Seeing these garment being made and nearly putting our noses to the fabrics, I realise why couture has a customer. It’s not about buying something for bragging rights - high jewellery can serve that purpose. Couture is for those who truly love clothes, the artisanal skill and ability that go into making the garments. This is comparable, for example, to foodies that travel the globe to eat at that once restaurant that is only open two weeks per year on the on the other side of the world.
The Chanel's Haute Couture collection is shown in two time slots and the tradition is that the show takes place at the Grand Palais. This year, the majestic exhibition centre located in the Champs-Élysées was transformed into the Mediterranean garden of a big beautiful home. A sparkling blue pool surrounded by trees gives hint of the 18th Century gardens that inspired Karl Lagerfeld. Everything we saw in the two ateliers magically comes to life at the show.
As if they were separated by the two ateliers, Olivia's and Jaqueline's, two distinct silhouettes emerge: long and slender on one side and more flowing and voluminous bell shapes and full skirts on the other. Everything comes together to create the show with the statement hair and the makeup. Seeing the collection together is realising that the Chanel Haute Couture collection is not about occasion dressing. This collection is about elegant pieces to have in your wardrobe that can easily be worn everyday or for an occasion. The leather jacket and the trompe l’oeil jackets that fit like a glove would easily mix in with jeans, skirts or dresses.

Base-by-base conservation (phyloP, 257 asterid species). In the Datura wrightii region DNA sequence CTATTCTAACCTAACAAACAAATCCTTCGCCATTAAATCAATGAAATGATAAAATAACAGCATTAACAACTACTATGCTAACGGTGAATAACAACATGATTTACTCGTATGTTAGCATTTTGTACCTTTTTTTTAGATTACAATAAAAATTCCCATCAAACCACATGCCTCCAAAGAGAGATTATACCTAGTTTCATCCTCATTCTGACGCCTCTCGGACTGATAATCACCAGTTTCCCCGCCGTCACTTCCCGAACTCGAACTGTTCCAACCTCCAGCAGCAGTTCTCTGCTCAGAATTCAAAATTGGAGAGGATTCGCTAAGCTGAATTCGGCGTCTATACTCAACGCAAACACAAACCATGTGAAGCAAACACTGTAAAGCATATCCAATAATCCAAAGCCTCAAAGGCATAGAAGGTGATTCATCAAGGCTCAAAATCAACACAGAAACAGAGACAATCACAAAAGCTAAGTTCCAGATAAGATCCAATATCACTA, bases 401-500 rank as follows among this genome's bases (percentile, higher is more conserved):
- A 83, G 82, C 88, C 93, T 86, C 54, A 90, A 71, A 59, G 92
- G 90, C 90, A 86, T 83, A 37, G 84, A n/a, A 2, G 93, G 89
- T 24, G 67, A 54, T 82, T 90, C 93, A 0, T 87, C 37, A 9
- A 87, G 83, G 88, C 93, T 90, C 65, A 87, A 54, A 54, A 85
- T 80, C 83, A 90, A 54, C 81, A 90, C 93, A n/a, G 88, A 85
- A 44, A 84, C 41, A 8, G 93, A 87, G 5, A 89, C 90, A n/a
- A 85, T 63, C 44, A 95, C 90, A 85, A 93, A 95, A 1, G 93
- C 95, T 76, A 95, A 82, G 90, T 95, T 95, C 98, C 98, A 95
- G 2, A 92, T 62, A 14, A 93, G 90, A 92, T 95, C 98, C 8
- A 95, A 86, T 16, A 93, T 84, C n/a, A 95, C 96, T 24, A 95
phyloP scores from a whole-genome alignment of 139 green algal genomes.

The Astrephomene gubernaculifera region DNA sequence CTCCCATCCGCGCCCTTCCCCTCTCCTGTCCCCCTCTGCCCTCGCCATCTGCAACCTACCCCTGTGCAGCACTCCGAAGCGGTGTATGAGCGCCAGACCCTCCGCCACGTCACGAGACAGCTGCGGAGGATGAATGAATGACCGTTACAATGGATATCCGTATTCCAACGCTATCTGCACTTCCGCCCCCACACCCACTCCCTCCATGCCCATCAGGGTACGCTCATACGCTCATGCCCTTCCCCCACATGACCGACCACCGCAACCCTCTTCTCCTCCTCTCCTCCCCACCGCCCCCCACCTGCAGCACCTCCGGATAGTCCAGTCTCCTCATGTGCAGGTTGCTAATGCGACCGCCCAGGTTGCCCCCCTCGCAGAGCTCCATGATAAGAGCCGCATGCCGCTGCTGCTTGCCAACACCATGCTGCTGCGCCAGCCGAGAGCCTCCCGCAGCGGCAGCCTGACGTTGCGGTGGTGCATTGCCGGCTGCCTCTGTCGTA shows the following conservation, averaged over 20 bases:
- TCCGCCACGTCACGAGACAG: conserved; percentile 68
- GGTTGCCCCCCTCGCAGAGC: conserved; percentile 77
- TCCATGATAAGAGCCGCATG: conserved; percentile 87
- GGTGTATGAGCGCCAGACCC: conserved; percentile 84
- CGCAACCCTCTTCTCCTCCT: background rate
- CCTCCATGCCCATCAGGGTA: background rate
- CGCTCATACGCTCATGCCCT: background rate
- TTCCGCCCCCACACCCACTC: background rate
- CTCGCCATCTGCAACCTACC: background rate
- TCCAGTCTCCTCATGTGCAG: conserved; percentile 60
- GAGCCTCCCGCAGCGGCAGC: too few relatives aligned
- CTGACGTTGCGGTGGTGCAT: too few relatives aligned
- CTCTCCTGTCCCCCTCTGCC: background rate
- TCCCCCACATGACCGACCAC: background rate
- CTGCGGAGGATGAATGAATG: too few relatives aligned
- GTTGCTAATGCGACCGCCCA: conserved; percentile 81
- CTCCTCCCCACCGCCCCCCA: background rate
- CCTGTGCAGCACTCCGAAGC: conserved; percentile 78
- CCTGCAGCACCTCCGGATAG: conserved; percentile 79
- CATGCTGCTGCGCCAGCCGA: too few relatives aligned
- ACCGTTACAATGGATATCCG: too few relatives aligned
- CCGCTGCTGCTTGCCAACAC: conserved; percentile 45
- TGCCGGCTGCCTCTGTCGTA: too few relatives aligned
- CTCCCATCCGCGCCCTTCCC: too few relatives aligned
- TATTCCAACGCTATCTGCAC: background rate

The timelessness of all of the pieces makes for another compelling argument. The bride that comes out at the end of the show in a silver bathing suit with a cap and a train sends a powerful message: there are no rules and if there are, they are meant to be broken.
Throughout the show, I feel a sense of relief knowing that there are young people who now have an interest and are new customers of couture. Despite the impression that young people want immediate gratification there is still ab appreciation for exquisite things that took their time to craft. A sense of relief knowing that couture will continue to thrive and the reassurance that elegance will never go out of style through different generations and eras.